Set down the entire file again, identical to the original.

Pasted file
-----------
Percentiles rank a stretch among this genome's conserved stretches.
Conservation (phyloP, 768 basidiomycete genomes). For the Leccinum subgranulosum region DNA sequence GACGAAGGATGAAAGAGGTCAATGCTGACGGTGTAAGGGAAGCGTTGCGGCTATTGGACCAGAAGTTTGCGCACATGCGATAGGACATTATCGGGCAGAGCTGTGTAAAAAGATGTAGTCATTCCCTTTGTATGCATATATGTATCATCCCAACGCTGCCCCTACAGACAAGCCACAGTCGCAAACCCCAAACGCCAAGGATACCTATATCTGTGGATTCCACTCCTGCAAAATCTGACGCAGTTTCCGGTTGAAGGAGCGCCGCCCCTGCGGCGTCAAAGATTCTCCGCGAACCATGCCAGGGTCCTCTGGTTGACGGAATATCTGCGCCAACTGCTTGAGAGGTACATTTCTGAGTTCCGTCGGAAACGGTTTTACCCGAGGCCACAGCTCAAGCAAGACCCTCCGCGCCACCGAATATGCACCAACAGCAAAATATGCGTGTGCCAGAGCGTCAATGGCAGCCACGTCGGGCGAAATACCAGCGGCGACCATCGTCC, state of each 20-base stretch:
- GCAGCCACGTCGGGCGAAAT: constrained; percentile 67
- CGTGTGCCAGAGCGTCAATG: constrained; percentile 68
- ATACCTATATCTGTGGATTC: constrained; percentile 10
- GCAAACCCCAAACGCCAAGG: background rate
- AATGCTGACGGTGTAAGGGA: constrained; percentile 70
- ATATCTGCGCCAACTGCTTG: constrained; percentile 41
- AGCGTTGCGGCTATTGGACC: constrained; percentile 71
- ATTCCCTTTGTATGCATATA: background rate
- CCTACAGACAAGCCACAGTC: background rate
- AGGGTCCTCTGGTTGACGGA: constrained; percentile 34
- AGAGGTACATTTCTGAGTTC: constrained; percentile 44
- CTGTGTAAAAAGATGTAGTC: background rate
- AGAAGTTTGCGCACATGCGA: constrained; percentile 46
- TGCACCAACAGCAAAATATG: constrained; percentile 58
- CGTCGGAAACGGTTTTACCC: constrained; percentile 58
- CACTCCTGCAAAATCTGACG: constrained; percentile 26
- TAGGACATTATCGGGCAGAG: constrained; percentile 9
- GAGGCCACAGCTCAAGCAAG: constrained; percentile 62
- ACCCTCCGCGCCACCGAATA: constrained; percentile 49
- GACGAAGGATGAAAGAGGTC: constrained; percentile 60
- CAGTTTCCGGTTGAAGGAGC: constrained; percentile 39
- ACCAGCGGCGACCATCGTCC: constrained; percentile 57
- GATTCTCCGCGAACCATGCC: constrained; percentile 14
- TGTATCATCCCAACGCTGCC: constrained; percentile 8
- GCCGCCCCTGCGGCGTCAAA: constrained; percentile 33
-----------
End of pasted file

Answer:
Percentiles rank a stretch among this genome's conserved stretches.
Conservation (phyloP, 768 basidiomycete genomes). For the Leccinum subgranulosum region DNA sequence GACGAAGGATGAAAGAGGTCAATGCTGACGGTGTAAGGGAAGCGTTGCGGCTATTGGACCAGAAGTTTGCGCACATGCGATAGGACATTATCGGGCAGAGCTGTGTAAAAAGATGTAGTCATTCCCTTTGTATGCATATATGTATCATCCCAACGCTGCCCCTACAGACAAGCCACAGTCGCAAACCCCAAACGCCAAGGATACCTATATCTGTGGATTCCACTCCTGCAAAATCTGACGCAGTTTCCGGTTGAAGGAGCGCCGCCCCTGCGGCGTCAAAGATTCTCCGCGAACCATGCCAGGGTCCTCTGGTTGACGGAATATCTGCGCCAACTGCTTGAGAGGTACATTTCTGAGTTCCGTCGGAAACGGTTTTACCCGAGGCCACAGCTCAAGCAAGACCCTCCGCGCCACCGAATATGCACCAACAGCAAAATATGCGTGTGCCAGAGCGTCAATGGCAGCCACGTCGGGCGAAATACCAGCGGCGACCATCGTCC, state of each 20-base stretch:
- GCAGCCACGTCGGGCGAAAT: constrained; percentile 67
- CGTGTGCCAGAGCGTCAATG: constrained; percentile 68
- ATACCTATATCTGTGGATTC: constrained; percentile 10
- GCAAACCCCAAACGCCAAGG: background rate
- AATGCTGACGGTGTAAGGGA: constrained; percentile 70
- ATATCTGCGCCAACTGCTTG: constrained; percentile 41
- AGCGTTGCGGCTATTGGACC: constrained; percentile 71
- ATTCCCTTTGTATGCATATA: background rate
- CCTACAGACAAGCCACAGTC: background rate
- AGGGTCCTCTGGTTGACGGA: constrained; percentile 34
- AGAGGTACATTTCTGAGTTC: constrained; percentile 44
- CTGTGTAAAAAGATGTAGTC: background rate
- AGAAGTTTGCGCACATGCGA: constrained; percentile 46
- TGCACCAACAGCAAAATATG: constrained; percentile 58
- CGTCGGAAACGGTTTTACCC: constrained; percentile 58
- CACTCCTGCAAAATCTGACG: constrained; percentile 26
- TAGGACATTATCGGGCAGAG: constrained; percentile 9
- GAGGCCACAGCTCAAGCAAG: constrained; percentile 62
- ACCCTCCGCGCCACCGAATA: constrained; percentile 49
- GACGAAGGATGAAAGAGGTC: constrained; percentile 60
- CAGTTTCCGGTTGAAGGAGC: constrained; percentile 39
- ACCAGCGGCGACCATCGTCC: constrained; percentile 57
- GATTCTCCGCGAACCATGCC: constrained; percentile 14
- TGTATCATCCCAACGCTGCC: constrained; percentile 8
- GCCGCCCCTGCGGCGTCAAA: constrained; percentile 33